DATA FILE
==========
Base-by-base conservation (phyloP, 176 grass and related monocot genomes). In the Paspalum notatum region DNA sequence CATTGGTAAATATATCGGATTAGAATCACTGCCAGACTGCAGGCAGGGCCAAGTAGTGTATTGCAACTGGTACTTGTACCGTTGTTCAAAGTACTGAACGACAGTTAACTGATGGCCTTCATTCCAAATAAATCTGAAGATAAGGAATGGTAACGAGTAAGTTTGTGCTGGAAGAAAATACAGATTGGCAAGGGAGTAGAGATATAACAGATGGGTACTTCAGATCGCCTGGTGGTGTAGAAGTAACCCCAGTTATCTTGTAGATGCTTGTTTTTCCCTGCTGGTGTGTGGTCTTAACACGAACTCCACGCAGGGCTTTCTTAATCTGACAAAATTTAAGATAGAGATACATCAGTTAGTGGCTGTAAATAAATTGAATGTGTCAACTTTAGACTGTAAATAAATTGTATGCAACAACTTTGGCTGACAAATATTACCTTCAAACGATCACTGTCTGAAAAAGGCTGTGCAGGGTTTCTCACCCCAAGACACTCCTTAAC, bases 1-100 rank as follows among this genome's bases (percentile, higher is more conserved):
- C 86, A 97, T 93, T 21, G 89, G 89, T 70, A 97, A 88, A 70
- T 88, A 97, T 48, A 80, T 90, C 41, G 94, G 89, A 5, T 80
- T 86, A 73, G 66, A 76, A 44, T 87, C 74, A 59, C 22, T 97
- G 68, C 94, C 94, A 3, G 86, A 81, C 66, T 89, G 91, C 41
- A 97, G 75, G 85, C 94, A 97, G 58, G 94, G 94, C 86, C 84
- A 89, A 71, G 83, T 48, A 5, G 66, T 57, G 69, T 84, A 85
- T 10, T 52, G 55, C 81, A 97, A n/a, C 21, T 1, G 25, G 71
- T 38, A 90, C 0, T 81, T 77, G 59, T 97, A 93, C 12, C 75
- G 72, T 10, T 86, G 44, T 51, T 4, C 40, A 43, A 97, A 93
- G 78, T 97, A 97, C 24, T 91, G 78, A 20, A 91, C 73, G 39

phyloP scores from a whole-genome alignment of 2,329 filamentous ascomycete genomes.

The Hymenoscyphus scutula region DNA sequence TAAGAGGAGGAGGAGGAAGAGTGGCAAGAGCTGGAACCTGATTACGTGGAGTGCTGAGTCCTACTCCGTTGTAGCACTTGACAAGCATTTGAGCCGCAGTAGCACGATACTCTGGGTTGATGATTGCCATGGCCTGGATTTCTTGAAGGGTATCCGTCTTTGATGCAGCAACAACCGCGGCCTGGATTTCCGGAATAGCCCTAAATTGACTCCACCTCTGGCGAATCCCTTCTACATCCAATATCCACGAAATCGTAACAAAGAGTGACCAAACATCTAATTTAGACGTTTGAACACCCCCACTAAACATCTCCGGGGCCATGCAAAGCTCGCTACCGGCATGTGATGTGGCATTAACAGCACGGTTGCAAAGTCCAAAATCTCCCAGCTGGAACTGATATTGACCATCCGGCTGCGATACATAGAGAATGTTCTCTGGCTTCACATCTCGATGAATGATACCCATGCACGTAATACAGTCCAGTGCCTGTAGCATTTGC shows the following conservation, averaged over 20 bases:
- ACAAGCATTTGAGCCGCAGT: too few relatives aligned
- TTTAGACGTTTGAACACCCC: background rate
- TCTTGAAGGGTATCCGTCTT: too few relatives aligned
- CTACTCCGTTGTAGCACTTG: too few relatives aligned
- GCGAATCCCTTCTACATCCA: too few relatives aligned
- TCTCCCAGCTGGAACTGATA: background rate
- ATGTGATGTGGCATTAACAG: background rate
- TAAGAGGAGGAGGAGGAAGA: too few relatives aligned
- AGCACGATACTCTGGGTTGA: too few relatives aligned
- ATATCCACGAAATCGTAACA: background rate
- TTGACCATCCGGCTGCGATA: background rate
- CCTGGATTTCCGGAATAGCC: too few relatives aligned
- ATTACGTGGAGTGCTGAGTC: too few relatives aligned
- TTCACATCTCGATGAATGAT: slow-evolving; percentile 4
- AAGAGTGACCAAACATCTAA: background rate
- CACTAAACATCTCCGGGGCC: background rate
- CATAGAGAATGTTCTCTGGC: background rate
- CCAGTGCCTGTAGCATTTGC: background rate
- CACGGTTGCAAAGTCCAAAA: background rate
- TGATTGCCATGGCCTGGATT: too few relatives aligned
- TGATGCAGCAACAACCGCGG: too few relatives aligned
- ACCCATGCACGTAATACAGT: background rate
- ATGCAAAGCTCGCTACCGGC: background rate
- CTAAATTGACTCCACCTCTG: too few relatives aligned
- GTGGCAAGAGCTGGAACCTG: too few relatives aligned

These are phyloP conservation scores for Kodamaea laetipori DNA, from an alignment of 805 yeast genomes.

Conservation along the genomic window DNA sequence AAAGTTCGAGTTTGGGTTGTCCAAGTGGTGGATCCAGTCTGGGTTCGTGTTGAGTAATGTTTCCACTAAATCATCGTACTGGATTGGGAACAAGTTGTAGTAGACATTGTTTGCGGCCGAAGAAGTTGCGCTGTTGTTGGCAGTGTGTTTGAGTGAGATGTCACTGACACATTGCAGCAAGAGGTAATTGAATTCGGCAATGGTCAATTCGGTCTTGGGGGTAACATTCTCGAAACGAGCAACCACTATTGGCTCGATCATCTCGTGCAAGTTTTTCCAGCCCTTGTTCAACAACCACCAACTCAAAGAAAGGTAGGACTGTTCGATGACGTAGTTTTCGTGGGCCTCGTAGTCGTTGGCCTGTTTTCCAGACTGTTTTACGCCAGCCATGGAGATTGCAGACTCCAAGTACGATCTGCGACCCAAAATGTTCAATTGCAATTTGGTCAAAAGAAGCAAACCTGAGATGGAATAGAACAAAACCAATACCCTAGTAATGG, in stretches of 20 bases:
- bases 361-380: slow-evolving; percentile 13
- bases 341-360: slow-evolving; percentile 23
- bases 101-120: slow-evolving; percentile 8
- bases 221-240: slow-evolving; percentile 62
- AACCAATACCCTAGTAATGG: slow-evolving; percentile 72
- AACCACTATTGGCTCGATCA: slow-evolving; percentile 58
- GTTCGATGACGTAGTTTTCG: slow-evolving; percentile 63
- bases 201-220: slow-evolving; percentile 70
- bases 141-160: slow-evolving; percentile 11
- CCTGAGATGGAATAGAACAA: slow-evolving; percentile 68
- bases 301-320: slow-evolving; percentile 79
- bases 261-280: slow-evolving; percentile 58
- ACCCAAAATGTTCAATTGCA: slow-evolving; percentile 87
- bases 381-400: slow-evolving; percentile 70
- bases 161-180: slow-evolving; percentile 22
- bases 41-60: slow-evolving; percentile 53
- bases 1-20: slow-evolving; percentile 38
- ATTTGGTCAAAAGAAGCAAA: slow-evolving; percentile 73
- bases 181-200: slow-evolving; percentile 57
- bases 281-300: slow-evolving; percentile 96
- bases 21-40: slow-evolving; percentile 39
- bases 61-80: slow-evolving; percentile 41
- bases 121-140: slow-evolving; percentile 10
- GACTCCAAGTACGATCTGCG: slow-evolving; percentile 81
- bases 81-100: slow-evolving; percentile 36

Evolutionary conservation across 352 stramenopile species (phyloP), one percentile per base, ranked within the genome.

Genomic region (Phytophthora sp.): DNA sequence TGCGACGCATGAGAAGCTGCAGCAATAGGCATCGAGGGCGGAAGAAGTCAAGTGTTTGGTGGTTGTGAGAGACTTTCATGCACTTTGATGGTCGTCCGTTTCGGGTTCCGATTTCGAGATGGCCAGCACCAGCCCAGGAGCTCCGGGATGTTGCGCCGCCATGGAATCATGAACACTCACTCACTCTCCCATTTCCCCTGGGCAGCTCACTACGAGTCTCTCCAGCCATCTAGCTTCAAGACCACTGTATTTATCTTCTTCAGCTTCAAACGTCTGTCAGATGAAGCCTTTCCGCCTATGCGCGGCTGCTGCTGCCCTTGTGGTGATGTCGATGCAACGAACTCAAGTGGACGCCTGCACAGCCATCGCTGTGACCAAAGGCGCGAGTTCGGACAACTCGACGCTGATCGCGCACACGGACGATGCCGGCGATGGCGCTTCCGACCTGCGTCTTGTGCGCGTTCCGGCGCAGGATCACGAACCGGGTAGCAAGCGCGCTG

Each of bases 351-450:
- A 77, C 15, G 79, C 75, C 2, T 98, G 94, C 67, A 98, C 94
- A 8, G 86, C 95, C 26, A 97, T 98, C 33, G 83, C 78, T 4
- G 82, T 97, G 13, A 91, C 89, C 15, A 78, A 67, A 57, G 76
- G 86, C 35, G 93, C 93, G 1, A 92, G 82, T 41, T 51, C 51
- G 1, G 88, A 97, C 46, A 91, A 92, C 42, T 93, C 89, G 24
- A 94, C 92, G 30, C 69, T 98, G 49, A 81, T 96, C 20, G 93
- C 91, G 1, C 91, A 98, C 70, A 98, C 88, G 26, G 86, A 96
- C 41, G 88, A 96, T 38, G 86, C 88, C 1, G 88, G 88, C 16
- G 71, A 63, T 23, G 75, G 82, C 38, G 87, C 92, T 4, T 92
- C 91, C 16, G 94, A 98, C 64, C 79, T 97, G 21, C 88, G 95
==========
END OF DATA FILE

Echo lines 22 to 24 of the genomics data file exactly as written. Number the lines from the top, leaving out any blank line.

- AGCACGATACTCTGGGTTGA: too few relatives aligned
- ATATCCACGAAATCGTAACA: background rate
- TTGACCATCCGGCTGCGATA: background rate